By ensuring our requirements meet the four objectives above and, as solution architects, by highlighting this early on, we can avoid potential problems down the road and less anguish for our development team when they are reviewing them for the first time. Challenge the organisation or requirement author as much as possible until you’re satisfied that what is being asked for is well understood and accurately captured.

Functional vs Technical Requirements

As solution architects, we will typically be faced with two kinds of requirements - functional and technical requirements. Functional requirements, as the name implies, will always express a desired function or capability that the solution needs to provide. Here’s an example of a functional requirement:

As a sales manager, I want to approve all quotations before they are sent to customers, so that I can ensure all pricing details, discounts, and products being sold are correct.

For a functional requirement, we will typically inhabit a persona within the organisation. By this, we don’t mean that you will become a new initiate of the Phantom Thieves; instead, a persona will always align to a particular role within a team or division. From there, we can then express the desired behaviour that the system needs to support before then describing the value of the solution. Notice that throughout this, we’re not making reference to a technology or a Power Platform feature. This is a common pitfall we must avoid when structuring our functional requirements by ensuring we leave them as agnostic as possible. A meaningful functional requirement will always be structured in the manner indicated above before being broken down further once development work begins.

Technical, or non-functional requirements, in comparison, will typically relate to a metric or specific feature that the solution must align to as part of its day-to-day usage. For example, a typical technical requirement for any Software as a Service (SaaS) solution is to ensure high uptime (availability) during core business hours. Another could relate to where data is stored, as our organisation may mandate that all data is held within a specific region. In most cases, these types of requirements may already be covered as part of what is built out already in the Power Platform, but there may be situations where we need to configure aspects of our solution (for example, by ensuring we align our Microsoft Dataverse environment to the correct geographic location) or build out a technical requirement entirely from scratch (e.g. based on compliance or regulatory non-functional requirements, we need to create and then secure specific columns in the application using column security profiles). We should always evaluate non-functional requirements closely so that we can adequately gauge any effort we need to direct towards “filling the gap”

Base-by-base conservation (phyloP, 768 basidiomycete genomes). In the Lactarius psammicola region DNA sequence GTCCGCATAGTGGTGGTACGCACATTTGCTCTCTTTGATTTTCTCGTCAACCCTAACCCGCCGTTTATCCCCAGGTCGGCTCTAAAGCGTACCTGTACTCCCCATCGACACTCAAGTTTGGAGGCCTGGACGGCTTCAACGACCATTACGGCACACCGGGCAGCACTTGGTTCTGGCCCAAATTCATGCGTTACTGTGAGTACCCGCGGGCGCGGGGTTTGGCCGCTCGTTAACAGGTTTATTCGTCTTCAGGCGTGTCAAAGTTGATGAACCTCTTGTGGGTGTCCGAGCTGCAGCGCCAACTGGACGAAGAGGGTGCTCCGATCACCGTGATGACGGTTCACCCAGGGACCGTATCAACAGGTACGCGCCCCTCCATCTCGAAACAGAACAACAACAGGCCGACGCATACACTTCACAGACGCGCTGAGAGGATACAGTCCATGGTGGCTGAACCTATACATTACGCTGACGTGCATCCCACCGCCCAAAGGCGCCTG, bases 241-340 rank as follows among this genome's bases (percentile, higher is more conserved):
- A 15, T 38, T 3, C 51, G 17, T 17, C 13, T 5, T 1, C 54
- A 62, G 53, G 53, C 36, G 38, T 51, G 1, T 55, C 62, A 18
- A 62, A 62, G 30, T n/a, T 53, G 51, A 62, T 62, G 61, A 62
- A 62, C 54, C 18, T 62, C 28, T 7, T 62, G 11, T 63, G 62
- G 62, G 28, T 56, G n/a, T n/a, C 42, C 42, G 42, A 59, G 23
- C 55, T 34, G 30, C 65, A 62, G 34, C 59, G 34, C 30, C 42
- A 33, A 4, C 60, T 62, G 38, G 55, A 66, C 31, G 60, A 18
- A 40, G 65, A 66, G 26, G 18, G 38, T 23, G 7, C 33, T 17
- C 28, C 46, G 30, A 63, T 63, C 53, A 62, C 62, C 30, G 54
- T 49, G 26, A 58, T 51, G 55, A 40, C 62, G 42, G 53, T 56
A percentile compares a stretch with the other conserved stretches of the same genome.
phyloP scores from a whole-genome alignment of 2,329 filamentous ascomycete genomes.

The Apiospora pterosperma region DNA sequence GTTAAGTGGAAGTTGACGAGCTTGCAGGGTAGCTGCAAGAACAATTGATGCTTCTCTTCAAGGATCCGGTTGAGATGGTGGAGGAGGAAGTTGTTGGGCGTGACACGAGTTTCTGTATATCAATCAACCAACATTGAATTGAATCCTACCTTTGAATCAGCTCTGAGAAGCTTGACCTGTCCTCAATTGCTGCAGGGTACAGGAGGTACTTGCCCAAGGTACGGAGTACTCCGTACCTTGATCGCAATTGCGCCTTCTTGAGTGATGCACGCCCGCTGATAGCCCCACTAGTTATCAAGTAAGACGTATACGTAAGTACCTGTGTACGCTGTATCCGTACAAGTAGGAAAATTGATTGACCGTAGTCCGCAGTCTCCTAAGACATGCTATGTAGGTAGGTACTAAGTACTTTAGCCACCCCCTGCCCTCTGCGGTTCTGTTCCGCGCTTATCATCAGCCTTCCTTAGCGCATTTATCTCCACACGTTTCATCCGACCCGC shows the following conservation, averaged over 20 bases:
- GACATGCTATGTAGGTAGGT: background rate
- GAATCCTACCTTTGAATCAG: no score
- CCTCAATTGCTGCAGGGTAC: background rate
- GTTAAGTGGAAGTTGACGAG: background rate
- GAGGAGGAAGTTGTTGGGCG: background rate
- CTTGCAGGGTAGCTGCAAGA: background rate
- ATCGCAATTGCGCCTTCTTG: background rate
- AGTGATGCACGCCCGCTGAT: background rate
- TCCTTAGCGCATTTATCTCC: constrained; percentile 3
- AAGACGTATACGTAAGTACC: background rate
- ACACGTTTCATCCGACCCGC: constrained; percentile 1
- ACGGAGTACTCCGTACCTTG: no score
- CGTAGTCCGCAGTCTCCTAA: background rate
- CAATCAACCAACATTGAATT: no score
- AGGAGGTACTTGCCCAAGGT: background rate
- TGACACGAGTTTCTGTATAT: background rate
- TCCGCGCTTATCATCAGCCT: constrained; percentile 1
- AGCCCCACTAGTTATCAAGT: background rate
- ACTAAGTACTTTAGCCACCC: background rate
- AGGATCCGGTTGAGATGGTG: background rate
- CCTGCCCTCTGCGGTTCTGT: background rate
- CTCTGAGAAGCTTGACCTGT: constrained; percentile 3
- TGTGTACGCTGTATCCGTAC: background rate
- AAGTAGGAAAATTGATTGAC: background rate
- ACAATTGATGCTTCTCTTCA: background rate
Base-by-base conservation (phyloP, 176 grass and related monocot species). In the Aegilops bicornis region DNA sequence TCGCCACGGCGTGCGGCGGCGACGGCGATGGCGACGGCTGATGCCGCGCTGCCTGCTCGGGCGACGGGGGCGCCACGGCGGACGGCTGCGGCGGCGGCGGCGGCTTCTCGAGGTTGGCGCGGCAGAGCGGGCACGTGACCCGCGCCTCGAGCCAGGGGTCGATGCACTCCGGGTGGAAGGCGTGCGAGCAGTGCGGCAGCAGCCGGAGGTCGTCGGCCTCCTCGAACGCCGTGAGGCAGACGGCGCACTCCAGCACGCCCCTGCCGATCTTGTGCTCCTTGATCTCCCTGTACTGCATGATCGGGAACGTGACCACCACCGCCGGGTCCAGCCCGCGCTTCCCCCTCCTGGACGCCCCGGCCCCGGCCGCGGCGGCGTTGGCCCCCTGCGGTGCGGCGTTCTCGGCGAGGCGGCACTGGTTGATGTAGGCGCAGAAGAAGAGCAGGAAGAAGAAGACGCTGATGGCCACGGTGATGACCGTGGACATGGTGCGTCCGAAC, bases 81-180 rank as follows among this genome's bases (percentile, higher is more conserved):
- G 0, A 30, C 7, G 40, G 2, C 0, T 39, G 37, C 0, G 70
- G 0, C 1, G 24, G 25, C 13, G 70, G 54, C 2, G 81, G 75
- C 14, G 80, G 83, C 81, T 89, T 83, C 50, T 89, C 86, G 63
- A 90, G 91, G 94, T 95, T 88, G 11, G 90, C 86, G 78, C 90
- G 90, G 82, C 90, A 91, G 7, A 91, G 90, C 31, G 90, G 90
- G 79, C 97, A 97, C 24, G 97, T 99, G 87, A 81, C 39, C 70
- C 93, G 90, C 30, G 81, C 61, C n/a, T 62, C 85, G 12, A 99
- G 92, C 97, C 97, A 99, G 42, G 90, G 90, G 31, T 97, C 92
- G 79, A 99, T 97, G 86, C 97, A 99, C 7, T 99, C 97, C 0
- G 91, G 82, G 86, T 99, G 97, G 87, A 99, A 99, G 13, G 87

Aligning Requirements to a Measurable Output

To help make your requirement more robust and, crucially, testable, we should take steps to attach a measurable output to a requirement. Let’s return to the example requirement we looked at earlier:

As a sales manager, I want to approve all quotations before they are sent out to customers, so that I can ensure all pricing details, discounts, and products being sold are correct.

One way we could improve this further is by adding a measurable output to the final portion:

As a sales manager, I want to approve all quotations before they are sent out to customers so that I can ensure at least 90% of quotations raised have the correct pricing details, discounts, and products applied when first generated.